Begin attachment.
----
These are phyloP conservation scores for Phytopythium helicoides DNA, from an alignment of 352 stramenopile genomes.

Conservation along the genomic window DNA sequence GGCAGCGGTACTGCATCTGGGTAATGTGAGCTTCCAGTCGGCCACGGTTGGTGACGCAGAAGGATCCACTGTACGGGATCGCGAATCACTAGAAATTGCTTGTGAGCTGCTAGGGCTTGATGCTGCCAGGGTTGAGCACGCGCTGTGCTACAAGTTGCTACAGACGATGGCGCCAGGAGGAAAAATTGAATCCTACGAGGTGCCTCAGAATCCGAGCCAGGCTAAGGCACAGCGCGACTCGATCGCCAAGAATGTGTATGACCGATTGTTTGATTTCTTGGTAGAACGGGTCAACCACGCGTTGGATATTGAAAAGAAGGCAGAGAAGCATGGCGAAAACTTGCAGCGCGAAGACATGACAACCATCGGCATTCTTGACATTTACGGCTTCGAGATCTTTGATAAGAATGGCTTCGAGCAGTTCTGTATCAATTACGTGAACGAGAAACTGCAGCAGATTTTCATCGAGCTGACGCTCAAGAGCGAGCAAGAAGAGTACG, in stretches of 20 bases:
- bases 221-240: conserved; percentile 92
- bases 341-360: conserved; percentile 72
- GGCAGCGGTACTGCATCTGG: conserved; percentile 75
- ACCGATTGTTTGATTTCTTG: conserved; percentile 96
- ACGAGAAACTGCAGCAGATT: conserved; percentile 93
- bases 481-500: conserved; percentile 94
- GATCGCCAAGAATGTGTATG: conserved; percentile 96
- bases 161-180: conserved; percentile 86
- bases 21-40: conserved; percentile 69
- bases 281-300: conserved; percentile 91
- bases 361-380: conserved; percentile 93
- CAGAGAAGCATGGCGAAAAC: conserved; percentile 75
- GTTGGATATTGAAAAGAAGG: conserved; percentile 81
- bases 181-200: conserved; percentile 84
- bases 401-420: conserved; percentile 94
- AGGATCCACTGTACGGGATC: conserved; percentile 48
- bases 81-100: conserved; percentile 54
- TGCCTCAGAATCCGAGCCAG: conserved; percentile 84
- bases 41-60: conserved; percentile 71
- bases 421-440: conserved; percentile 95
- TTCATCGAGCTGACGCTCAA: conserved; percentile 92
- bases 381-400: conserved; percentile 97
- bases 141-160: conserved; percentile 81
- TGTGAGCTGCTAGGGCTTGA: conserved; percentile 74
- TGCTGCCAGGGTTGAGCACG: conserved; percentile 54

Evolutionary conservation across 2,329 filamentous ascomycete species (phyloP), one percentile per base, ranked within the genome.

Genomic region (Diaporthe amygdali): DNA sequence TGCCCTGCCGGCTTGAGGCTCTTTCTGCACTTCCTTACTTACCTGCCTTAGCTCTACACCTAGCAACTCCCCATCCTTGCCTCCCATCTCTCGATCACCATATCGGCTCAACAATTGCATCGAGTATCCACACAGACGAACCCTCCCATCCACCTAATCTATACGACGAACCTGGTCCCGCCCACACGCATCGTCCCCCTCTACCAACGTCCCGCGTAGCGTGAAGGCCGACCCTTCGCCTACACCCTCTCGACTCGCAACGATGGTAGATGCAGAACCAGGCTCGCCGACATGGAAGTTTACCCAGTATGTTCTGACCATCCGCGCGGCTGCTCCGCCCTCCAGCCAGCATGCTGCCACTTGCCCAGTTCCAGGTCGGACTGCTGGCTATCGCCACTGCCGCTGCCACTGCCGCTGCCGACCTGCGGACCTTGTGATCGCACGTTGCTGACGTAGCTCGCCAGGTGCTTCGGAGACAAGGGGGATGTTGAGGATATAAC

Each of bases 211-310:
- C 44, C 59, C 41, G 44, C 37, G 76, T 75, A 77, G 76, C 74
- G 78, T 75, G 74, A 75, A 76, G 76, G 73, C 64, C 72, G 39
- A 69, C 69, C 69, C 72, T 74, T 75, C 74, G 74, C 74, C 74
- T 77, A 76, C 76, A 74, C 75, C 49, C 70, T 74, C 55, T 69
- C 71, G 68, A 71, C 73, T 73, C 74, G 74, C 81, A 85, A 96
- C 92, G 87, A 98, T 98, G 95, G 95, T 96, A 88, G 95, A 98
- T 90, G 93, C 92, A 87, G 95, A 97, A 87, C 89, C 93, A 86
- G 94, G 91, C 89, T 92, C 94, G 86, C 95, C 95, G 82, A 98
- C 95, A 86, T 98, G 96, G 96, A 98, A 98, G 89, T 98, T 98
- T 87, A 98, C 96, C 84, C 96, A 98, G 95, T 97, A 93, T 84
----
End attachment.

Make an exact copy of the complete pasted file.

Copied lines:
These are phyloP conservation scores for Phytopythium helicoides DNA, from an alignment of 352 stramenopile genomes.

Conservation along the genomic window DNA sequence GGCAGCGGTACTGCATCTGGGTAATGTGAGCTTCCAGTCGGCCACGGTTGGTGACGCAGAAGGATCCACTGTACGGGATCGCGAATCACTAGAAATTGCTTGTGAGCTGCTAGGGCTTGATGCTGCCAGGGTTGAGCACGCGCTGTGCTACAAGTTGCTACAGACGATGGCGCCAGGAGGAAAAATTGAATCCTACGAGGTGCCTCAGAATCCGAGCCAGGCTAAGGCACAGCGCGACTCGATCGCCAAGAATGTGTATGACCGATTGTTTGATTTCTTGGTAGAACGGGTCAACCACGCGTTGGATATTGAAAAGAAGGCAGAGAAGCATGGCGAAAACTTGCAGCGCGAAGACATGACAACCATCGGCATTCTTGACATTTACGGCTTCGAGATCTTTGATAAGAATGGCTTCGAGCAGTTCTGTATCAATTACGTGAACGAGAAACTGCAGCAGATTTTCATCGAGCTGACGCTCAAGAGCGAGCAAGAAGAGTACG, in stretches of 20 bases:
- bases 221-240: conserved; percentile 92
- bases 341-360: conserved; percentile 72
- GGCAGCGGTACTGCATCTGG: conserved; percentile 75
- ACCGATTGTTTGATTTCTTG: conserved; percentile 96
- ACGAGAAACTGCAGCAGATT: conserved; percentile 93
- bases 481-500: conserved; percentile 94
- GATCGCCAAGAATGTGTATG: conserved; percentile 96
- bases 161-180: conserved; percentile 86
- bases 21-40: conserved; percentile 69
- bases 281-300: conserved; percentile 91
- bases 361-380: conserved; percentile 93
- CAGAGAAGCATGGCGAAAAC: conserved; percentile 75
- GTTGGATATTGAAAAGAAGG: conserved; percentile 81
- bases 181-200: conserved; percentile 84
- bases 401-420: conserved; percentile 94
- AGGATCCACTGTACGGGATC: conserved; percentile 48
- bases 81-100: conserved; percentile 54
- TGCCTCAGAATCCGAGCCAG: conserved; percentile 84
- bases 41-60: conserved; percentile 71
- bases 421-440: conserved; percentile 95
- TTCATCGAGCTGACGCTCAA: conserved; percentile 92
- bases 381-400: conserved; percentile 97
- bases 141-160: conserved; percentile 81
- TGTGAGCTGCTAGGGCTTGA: conserved; percentile 74
- TGCTGCCAGGGTTGAGCACG: conserved; percentile 54

Evolutionary conservation across 2,329 filamentous ascomycete species (phyloP), one percentile per base, ranked within the genome.

Genomic region (Diaporthe amygdali): DNA sequence TGCCCTGCCGGCTTGAGGCTCTTTCTGCACTTCCTTACTTACCTGCCTTAGCTCTACACCTAGCAACTCCCCATCCTTGCCTCCCATCTCTCGATCACCATATCGGCTCAACAATTGCATCGAGTATCCACACAGACGAACCCTCCCATCCACCTAATCTATACGACGAACCTGGTCCCGCCCACACGCATCGTCCCCCTCTACCAACGTCCCGCGTAGCGTGAAGGCCGACCCTTCGCCTACACCCTCTCGACTCGCAACGATGGTAGATGCAGAACCAGGCTCGCCGACATGGAAGTTTACCCAGTATGTTCTGACCATCCGCGCGGCTGCTCCGCCCTCCAGCCAGCATGCTGCCACTTGCCCAGTTCCAGGTCGGACTGCTGGCTATCGCCACTGCCGCTGCCACTGCCGCTGCCGACCTGCGGACCTTGTGATCGCACGTTGCTGACGTAGCTCGCCAGGTGCTTCGGAGACAAGGGGGATGTTGAGGATATAAC

Each of bases 211-310:
- C 44, C 59, C 41, G 44, C 37, G 76, T 75, A 77, G 76, C 74
- G 78, T 75, G 74, A 75, A 76, G 76, G 73, C 64, C 72, G 39
- A 69, C 69, C 69, C 72, T 74, T 75, C 74, G 74, C 74, C 74
- T 77, A 76, C 76, A 74, C 75, C 49, C 70, T 74, C 55, T 69
- C 71, G 68, A 71, C 73, T 73, C 74, G 74, C 81, A 85, A 96
- C 92, G 87, A 98, T 98, G 95, G 95, T 96, A 88, G 95, A 98
- T 90, G 93, C 92, A 87, G 95, A 97, A 87, C 89, C 93, A 86
- G 94, G 91, C 89, T 92, C 94, G 86, C 95, C 95, G 82, A 98
- C 95, A 86, T 98, G 96, G 96, A 98, A 98, G 89, T 98, T 98
- T 87, A 98, C 96, C 84, C 96, A 98, G 95, T 97, A 93, T 84